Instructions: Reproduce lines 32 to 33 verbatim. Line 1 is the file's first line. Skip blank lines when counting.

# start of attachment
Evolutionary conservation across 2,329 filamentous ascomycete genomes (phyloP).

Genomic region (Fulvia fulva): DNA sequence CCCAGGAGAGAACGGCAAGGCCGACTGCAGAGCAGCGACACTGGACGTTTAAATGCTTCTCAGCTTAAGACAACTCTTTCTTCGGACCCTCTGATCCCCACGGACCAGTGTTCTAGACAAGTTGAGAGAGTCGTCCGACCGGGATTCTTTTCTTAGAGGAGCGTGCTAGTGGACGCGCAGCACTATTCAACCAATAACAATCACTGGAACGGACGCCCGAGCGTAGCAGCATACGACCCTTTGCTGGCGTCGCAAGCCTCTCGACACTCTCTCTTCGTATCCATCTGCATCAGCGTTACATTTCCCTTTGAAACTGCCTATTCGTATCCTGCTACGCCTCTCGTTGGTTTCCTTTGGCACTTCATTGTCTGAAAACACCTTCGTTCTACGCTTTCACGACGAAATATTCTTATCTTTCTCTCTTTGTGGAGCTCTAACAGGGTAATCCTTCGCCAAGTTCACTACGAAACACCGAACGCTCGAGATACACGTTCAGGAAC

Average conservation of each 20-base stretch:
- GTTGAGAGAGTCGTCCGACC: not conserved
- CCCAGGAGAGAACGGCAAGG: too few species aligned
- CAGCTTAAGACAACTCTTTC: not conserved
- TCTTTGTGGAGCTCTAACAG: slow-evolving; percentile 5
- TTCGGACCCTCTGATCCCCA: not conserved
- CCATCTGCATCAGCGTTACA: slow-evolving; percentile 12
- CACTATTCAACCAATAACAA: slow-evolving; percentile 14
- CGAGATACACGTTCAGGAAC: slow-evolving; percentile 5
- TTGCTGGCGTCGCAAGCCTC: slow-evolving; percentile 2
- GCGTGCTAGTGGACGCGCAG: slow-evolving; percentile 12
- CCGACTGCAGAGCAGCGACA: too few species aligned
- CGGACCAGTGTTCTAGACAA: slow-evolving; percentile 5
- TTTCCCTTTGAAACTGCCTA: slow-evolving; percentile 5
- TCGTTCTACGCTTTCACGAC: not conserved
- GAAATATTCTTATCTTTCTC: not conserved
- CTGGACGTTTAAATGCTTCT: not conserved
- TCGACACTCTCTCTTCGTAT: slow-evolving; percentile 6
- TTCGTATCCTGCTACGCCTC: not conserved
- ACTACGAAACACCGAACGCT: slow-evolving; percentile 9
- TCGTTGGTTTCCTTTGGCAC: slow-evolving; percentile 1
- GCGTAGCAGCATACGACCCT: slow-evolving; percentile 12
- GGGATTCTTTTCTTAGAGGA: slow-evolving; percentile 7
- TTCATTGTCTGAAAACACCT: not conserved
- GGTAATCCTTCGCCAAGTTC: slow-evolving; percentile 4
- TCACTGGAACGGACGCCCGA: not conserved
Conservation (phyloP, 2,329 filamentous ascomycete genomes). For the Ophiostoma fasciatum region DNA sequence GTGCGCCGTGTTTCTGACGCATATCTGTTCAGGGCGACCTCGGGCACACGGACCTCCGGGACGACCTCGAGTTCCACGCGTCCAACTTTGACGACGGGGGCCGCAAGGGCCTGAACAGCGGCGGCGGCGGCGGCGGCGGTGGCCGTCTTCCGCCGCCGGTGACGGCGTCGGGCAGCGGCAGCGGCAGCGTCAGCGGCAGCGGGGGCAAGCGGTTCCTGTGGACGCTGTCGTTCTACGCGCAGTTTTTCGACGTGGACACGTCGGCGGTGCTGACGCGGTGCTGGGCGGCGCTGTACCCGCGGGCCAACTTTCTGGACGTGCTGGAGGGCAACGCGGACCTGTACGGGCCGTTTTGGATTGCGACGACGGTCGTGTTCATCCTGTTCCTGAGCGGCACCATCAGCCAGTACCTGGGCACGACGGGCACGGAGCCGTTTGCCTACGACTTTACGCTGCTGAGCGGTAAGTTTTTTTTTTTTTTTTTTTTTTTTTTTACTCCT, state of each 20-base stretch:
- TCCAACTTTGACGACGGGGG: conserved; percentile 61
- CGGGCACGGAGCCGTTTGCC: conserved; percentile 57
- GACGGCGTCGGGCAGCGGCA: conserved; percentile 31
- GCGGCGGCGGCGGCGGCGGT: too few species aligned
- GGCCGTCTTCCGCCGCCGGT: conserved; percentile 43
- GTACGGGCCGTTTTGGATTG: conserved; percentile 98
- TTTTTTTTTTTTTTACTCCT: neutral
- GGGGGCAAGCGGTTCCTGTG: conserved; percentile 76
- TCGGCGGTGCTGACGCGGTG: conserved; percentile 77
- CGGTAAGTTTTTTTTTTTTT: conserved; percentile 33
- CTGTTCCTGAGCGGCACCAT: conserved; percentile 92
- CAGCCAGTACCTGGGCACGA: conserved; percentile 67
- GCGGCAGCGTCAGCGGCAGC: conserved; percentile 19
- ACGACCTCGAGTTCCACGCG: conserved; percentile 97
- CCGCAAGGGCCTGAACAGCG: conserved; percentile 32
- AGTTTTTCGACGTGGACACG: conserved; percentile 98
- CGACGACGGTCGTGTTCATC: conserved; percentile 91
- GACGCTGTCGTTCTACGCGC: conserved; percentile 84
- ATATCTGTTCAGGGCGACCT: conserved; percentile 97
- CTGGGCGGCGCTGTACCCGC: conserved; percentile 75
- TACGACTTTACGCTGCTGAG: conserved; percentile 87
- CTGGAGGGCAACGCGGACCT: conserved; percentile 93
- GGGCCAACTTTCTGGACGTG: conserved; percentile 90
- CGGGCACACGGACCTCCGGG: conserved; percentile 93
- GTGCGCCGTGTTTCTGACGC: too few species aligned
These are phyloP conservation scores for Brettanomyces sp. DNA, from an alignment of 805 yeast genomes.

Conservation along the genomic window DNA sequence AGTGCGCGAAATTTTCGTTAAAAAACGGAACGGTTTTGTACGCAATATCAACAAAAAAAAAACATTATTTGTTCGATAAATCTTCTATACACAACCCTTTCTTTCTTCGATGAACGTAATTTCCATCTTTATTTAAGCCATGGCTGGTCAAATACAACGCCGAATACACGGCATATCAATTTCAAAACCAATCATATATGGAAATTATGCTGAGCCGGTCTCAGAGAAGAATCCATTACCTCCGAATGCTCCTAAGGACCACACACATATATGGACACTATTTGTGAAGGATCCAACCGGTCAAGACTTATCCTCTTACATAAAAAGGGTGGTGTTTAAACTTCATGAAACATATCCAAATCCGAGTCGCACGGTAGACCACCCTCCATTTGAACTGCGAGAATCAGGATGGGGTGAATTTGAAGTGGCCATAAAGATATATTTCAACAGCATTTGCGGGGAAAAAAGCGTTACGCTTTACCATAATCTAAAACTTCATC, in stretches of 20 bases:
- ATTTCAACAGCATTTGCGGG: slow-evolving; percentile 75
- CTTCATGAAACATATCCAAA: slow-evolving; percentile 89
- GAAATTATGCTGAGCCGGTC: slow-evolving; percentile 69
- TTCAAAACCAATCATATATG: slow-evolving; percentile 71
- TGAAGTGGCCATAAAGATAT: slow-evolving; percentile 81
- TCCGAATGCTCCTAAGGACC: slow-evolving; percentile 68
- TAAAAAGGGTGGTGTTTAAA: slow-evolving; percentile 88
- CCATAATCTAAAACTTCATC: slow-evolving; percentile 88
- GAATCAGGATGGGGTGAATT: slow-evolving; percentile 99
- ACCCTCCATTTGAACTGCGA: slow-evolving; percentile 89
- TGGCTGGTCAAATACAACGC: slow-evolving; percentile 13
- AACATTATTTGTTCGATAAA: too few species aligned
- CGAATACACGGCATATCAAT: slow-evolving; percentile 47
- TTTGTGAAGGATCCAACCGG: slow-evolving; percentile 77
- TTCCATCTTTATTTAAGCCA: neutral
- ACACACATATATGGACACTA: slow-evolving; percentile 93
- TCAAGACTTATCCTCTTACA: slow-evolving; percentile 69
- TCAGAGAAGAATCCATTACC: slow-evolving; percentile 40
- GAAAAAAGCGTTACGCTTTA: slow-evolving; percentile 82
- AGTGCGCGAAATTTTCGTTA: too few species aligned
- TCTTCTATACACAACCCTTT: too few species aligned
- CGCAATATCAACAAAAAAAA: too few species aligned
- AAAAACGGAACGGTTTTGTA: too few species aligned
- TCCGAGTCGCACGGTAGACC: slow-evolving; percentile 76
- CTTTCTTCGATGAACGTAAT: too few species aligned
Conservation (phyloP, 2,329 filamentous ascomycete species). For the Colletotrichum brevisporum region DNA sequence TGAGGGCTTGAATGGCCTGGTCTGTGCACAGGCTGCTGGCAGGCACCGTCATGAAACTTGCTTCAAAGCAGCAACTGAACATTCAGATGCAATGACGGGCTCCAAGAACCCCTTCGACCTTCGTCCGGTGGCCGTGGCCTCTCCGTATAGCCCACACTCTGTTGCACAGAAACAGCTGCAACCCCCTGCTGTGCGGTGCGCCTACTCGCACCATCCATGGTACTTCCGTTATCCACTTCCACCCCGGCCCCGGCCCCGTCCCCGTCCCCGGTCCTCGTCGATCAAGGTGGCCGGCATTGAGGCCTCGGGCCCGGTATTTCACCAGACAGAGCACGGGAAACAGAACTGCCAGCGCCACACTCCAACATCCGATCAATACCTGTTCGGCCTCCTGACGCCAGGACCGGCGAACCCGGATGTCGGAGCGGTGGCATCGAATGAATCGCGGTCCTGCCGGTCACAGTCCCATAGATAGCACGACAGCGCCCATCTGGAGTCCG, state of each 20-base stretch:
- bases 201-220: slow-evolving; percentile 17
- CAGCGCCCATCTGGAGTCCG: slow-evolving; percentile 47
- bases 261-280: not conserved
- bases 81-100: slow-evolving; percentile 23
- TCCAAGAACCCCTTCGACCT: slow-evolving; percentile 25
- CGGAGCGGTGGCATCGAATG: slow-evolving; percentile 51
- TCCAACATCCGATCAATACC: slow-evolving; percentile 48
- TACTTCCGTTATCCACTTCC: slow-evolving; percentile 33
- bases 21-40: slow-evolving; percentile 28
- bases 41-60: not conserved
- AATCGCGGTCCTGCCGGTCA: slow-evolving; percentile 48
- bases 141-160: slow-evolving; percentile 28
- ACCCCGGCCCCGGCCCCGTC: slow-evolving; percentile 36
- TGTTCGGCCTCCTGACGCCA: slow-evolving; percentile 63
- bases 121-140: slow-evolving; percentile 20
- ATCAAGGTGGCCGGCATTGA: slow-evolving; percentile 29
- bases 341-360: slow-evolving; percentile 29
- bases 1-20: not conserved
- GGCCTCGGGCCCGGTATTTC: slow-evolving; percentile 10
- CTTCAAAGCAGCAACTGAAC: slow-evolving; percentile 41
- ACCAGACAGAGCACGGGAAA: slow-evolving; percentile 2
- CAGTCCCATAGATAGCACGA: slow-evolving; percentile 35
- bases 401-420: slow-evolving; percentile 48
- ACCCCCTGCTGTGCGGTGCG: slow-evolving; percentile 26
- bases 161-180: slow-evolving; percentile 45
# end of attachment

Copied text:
- GACGGCGTCGGGCAGCGGCA: conserved; percentile 31
- GCGGCGGCGGCGGCGGCGGT: too few species aligned